A vintage photograph of a young woman, casually posed in front of a storefront window, which advertises the “friendly” Chesterfield cigarette, invites readers into X-Ray Magazine. This San Francisco Pneumatic Press publication can be found hiding, along with other artists’ books, in the Hirshhorn Museum and Sculpture Garden Library collection.
Month: July 2012
In 2011, The Cooper-Hewitt Museum National Design Library was awarded a $96,000 grant from the CCPF (Collections Care and Preservation Fund, an internal grant awarding source) of the Smithsonian Institution to conduct a condition assessment survey of approximately 4,000 items of its Special Collections. We’ve done many preservation and book housing projects over the years, with repairs and custom enclosures made when the occasion demanded, but we’ve never had the opportunity or plan in place to look at the condition of our Rare Book collection as a whole before.
Routine processing of library books frequently means using shelves and other spaces as staging areas for incoming and in-process items. As gifts and purchased books are acquired, cataloged and labeled, librarians typically work on them in batches, sorting on to separate shelves those which have not yet been searched in the catalog or which represent additional copies for the collection or which require a certain level of cataloging, etc. As they move through the processing of getting them to the library and ultimately, the reader they are moved from place to place in the back-rooms of library work areas.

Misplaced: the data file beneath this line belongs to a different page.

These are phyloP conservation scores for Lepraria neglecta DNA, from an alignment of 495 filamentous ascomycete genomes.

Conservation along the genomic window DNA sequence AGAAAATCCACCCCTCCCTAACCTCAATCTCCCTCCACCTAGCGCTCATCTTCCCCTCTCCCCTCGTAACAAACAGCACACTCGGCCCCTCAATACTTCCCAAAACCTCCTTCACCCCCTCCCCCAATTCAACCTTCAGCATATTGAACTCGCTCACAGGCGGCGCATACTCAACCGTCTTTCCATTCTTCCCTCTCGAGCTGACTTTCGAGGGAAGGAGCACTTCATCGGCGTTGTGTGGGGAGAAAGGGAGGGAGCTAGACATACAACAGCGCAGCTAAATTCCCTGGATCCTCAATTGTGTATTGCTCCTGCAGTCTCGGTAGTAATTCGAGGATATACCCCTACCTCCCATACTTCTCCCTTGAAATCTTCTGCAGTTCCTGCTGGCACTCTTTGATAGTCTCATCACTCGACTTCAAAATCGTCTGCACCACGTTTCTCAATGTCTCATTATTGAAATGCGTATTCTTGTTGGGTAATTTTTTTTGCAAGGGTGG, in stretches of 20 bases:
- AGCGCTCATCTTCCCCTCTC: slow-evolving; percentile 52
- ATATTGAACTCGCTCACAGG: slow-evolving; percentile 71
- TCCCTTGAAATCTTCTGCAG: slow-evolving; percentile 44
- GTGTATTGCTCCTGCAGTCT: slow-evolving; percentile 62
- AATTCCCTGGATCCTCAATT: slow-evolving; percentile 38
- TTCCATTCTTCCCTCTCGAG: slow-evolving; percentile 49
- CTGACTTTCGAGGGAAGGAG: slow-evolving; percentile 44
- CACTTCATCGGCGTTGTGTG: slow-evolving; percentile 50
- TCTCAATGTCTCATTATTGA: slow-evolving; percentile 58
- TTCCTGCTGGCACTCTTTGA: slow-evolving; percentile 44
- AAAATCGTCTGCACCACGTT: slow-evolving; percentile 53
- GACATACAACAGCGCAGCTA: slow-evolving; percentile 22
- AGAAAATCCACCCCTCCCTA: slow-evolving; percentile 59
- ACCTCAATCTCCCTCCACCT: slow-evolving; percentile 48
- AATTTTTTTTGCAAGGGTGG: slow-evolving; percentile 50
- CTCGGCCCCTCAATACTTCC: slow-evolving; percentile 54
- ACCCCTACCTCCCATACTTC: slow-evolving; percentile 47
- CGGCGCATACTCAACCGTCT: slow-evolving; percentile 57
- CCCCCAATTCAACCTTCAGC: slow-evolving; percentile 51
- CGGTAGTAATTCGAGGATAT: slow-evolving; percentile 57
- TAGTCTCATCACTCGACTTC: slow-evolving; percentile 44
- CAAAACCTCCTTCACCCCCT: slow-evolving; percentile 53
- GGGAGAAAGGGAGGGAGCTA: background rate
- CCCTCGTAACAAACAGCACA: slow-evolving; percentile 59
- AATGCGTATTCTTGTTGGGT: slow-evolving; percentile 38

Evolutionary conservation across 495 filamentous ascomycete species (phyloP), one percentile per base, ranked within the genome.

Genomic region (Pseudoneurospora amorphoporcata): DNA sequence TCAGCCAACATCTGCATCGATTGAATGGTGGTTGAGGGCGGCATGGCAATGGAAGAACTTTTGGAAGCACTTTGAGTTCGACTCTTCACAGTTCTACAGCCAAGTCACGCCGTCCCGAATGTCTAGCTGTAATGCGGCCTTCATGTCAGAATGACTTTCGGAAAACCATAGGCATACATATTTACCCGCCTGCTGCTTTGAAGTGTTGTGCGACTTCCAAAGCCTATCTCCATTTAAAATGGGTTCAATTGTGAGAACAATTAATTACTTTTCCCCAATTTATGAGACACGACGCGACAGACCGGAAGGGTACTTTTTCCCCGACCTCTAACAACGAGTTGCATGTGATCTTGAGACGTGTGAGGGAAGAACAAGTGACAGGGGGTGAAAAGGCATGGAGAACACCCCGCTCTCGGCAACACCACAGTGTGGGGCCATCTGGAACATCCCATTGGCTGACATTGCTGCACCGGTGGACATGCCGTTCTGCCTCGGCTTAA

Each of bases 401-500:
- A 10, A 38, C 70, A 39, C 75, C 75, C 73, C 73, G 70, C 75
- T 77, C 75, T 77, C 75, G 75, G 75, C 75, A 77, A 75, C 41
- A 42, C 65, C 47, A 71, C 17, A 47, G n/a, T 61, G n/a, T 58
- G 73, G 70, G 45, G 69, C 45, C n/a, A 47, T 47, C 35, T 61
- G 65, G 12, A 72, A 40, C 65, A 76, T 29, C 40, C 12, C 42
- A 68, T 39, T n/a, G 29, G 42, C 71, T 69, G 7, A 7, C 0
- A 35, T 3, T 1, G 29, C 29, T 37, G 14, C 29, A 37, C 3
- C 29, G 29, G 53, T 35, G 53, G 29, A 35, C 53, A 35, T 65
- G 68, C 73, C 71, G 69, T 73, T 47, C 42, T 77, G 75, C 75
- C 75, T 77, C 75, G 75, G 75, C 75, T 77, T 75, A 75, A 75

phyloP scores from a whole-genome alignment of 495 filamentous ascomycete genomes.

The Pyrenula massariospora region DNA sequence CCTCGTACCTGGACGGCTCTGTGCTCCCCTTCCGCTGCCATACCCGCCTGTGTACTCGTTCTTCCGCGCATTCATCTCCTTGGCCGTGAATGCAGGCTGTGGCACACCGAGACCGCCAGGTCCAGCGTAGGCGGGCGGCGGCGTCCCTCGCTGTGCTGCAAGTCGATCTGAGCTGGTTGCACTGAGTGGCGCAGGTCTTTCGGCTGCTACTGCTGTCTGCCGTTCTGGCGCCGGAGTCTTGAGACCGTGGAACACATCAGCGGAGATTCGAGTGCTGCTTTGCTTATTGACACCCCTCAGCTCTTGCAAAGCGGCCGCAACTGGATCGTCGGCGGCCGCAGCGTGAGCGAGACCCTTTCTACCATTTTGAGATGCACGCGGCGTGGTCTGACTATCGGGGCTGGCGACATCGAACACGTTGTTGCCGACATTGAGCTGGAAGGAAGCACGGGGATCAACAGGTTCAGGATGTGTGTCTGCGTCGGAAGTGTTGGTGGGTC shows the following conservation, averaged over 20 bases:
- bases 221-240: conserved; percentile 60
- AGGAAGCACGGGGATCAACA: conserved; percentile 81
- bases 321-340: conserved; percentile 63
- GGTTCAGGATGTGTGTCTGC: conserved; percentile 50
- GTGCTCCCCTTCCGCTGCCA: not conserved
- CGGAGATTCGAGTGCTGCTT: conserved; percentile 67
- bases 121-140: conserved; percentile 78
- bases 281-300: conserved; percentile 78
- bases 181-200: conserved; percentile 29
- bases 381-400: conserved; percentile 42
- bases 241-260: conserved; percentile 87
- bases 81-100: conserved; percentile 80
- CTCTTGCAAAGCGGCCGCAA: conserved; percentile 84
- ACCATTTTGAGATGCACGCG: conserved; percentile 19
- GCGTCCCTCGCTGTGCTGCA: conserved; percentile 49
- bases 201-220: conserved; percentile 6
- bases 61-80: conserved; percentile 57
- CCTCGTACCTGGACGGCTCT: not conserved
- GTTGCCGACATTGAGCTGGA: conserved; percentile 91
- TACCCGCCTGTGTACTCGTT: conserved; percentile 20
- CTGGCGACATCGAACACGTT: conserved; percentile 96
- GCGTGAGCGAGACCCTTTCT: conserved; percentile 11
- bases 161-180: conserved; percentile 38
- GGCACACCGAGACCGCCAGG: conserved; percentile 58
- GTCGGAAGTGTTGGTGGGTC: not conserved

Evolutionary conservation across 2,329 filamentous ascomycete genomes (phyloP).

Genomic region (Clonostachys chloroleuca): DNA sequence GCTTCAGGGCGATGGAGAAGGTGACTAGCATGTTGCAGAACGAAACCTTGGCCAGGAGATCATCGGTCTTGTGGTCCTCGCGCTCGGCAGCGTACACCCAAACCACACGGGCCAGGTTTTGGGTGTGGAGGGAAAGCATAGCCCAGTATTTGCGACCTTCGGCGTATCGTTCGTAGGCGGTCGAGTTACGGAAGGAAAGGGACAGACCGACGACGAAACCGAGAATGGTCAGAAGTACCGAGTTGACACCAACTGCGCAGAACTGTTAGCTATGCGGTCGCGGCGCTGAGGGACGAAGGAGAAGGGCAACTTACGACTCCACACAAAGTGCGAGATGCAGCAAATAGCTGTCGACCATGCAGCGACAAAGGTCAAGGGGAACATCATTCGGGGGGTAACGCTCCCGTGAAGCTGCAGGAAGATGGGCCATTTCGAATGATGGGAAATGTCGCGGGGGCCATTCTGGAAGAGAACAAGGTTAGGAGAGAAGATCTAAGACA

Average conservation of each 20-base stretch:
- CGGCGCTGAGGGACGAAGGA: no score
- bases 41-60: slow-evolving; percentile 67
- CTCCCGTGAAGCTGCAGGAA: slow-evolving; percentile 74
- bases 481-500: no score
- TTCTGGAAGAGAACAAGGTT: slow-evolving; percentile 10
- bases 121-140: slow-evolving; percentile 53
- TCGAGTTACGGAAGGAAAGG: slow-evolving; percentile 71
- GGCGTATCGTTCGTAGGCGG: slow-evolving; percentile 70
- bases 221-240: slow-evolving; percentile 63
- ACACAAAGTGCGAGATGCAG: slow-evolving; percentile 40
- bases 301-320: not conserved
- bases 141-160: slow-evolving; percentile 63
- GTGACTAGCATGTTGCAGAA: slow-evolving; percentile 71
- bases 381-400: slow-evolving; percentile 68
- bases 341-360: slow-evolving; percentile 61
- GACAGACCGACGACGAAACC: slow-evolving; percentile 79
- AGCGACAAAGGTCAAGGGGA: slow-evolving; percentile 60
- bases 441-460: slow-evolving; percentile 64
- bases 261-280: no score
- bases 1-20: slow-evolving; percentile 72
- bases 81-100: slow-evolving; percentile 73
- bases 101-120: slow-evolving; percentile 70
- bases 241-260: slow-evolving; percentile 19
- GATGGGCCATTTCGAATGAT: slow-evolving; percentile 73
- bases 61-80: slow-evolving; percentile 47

On June 10-15, 2012, Dr. Nancy Gwinn (Smithsonian Libraries Director and Biodiversity Heritage Library Executive Committee Chair),Martin Kalfatovic (Assistant Director, Digital Services Division, Smithsonian Libraries and BHL Program Director), and Grace Costantino (BHL Program Manager), along with several other BHL colleagues from across the US, traveled to Cape Town, South Africa to attend a series of meetings aimed at creating a BHL for sub-Saharan Africa.
The Conservation Lab was excited to receive another Adopt-a-Book recently. The volume was Ostéographie ou description iconographique comparée du squelette et du système dentaire des mammifères récents et fossiles(1839–64) by the French Anatomist and Biologist, Henri Marie Ducrotay de Blainville.
We often think of the book as a container of information. A book’s text conveys meaning through reading. However, meaning can be expressed in other ways. Typography, ink color, blank space, paper, artwork, and binding also provide information to the reader about the artist’s project. Featuring artists’ books from the Smithsonian American Art Museum/National Portrait Gallery Library (AA/PG), this exhibit investigates the way that book artists use material and visual features to make meaning.